Recoil Winders Hardware Review

Recoil Winders Hardware Review

Nov 28, 2014

So, if you’ve been keeping tabs on our hardware reviews, you probably know that my latest rallying cry is organization. Yes, through all the fantastic accessories — and especially amid all the cables we use to power said accessories — we could all definitely use a helper or two when it comes to corralling the requisite wire.

Enter Recoil Automatic Cord Winders.

Its premise is quite simple: it looks to reduce clutter/promote organization by creating a method to “wind up” cables. Think of those extensible cables that one tugs on to make retract. Well, the Recoil Winders kind of takes that concept and runs with it. And, oh, it promises to do so without the ignominy of tangles and such.

The review box the manufacturer sent reveals an unassuming set of items; the winders come in three general sizes, and come in several different colors. The three pack set also has a storage rack to put the Winders in. Outside the box, the Winders look somewhat like a groovy roll of tape sans the tape. The inner barrel rotates on a spring axis, and has a clip. Now, the way it works is that the user takes cable he/she already owns and inserts it unto the Winder.


To use it one with my USB cord, I folded it into per the instructions, and hooked it unto the unit. The piece automatically winds up the cord when the ends are pulled down, creating a tidy roll-up. Pulling upwards releases it, and releasing the tug locks the unit.

I tried it with several different cords… earbuds, charging cables, audio cables and more. Each time, the unit worked as advertised. My biggest concern is based off the “old school” all-in-one units, that almost always broke and/or gave in to kinks, but so far, the Recoil Winders have been flawless.

Big ups to the manufacturer for just about hitting the Golden Accessory Trifecta: price, choice and functionality. They’re intuitive in design, and the ability to use them with one’s existing arsenal is priceless.

KickStarter Spotlight: MOS

For anyone who has a busy and high-tech desk the constant battle with rogue cords can be fuitless and downright annoying. It is amazing that, with the incredible amount of products to alleviate this problem, there still are millions of desks ravaged by cord chaos. My desk, for one, is a casualty to this war and I am constantly looking cords that get sucked down under the desk or are hiding behind some mess. There are a few products that help corral individual cords but most of these involve the risky task of permanently attaching them to the desk; which is just more of a commitment than I am willing to make. While not the perfect solution to all cord problems, a design duo from Orem, Utah have come up with an elegant and ingenious way to literally stick all those conniving cords in one place.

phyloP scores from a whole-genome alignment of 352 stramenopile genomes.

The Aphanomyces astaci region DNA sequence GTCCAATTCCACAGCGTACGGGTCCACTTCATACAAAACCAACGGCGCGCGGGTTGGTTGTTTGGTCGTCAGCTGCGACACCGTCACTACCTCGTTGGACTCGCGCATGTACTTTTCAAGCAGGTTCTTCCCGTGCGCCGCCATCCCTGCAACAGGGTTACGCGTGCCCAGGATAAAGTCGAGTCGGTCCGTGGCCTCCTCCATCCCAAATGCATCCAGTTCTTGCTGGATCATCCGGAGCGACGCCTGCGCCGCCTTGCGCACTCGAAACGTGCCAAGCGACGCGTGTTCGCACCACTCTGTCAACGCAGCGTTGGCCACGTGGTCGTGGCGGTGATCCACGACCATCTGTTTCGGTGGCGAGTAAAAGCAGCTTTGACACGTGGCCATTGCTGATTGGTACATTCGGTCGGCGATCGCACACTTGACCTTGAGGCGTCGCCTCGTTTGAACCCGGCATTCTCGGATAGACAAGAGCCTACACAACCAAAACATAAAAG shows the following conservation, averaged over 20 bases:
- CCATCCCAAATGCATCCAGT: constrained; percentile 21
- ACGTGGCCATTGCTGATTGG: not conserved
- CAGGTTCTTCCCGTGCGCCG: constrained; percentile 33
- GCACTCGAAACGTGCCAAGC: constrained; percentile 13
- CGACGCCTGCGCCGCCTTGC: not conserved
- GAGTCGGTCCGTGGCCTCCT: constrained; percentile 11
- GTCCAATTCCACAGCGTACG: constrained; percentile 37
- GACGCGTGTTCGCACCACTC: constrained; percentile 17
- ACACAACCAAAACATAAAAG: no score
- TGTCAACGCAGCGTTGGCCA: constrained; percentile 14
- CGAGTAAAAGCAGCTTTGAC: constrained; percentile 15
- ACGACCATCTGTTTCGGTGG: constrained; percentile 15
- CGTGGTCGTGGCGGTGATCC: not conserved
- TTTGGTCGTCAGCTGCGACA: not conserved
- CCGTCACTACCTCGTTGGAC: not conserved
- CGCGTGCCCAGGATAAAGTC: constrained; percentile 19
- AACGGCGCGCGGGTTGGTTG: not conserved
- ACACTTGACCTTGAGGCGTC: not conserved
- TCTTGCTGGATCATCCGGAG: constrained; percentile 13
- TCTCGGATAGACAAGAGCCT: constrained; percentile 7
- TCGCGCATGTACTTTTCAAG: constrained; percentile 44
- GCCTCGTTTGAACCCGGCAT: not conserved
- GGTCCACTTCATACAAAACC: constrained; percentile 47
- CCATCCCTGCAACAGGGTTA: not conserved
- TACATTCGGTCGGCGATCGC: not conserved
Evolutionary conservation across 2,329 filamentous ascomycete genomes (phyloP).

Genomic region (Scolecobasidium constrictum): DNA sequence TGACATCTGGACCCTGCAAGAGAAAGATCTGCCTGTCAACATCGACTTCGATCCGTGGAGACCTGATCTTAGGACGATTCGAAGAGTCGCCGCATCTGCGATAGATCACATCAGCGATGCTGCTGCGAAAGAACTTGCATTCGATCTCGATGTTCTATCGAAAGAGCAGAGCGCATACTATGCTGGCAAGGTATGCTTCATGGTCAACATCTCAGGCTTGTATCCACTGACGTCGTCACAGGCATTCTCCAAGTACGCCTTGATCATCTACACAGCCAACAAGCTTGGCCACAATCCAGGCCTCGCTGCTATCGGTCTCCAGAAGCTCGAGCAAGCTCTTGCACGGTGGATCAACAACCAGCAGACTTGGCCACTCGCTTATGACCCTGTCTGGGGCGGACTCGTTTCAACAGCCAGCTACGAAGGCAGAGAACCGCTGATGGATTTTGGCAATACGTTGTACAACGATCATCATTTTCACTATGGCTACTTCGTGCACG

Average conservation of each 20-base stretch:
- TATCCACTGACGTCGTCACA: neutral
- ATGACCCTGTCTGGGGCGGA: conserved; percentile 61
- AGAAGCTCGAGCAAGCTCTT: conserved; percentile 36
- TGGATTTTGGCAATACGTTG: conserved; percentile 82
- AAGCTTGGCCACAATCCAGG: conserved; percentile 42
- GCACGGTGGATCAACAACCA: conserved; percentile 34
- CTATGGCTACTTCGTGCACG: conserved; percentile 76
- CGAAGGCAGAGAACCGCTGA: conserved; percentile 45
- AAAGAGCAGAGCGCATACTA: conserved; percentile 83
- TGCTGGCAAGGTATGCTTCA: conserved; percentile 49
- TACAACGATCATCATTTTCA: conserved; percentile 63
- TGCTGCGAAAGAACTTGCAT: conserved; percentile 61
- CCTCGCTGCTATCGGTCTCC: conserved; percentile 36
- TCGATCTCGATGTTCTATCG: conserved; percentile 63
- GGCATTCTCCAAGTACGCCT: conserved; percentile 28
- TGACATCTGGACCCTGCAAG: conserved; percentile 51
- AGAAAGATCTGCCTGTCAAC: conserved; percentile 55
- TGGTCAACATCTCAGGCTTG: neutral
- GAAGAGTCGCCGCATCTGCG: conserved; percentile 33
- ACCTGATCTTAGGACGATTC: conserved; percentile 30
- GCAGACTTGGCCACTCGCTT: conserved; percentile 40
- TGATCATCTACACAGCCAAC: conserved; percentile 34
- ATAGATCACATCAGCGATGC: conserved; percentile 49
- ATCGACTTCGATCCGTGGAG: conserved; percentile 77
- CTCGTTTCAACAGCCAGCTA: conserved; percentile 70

The product is called the MOS, the Magnetic Organization System, which means that no adhesives come into play here. The first thing that stands out about the MOS is the fact that it very much resembles a piece of modern art. Looking like a wonky triangular pebble the MOS is certainly easy on the eyes and would fit in perfectly in any modern office or living room. The way the MOS organizes is by using the actual device as a giant magnetic base station that will grab and secure rebellious cords such as the metallic charger for MacBooks. Other cords, such as the ubiquitous USB, may contain enough metal to latch on, but just in case, included are 3 plastic tags that contain small pieces of metal which allows any cord to attach.

The MOS comes in three makes, the first two being made out of white and black plastic while the third is manufactured from a single block of anodized aluminum which should blend in nicely with any Apple products lying around.

While this certainly does not solve every cord-related problem with modern offices it does alleviate the frustration of searching for a wayward connection. It does all this with a beautiful figure and the plastic versions retail for only $25, but opportunists can pre-order them on the KickStarter page for just $17.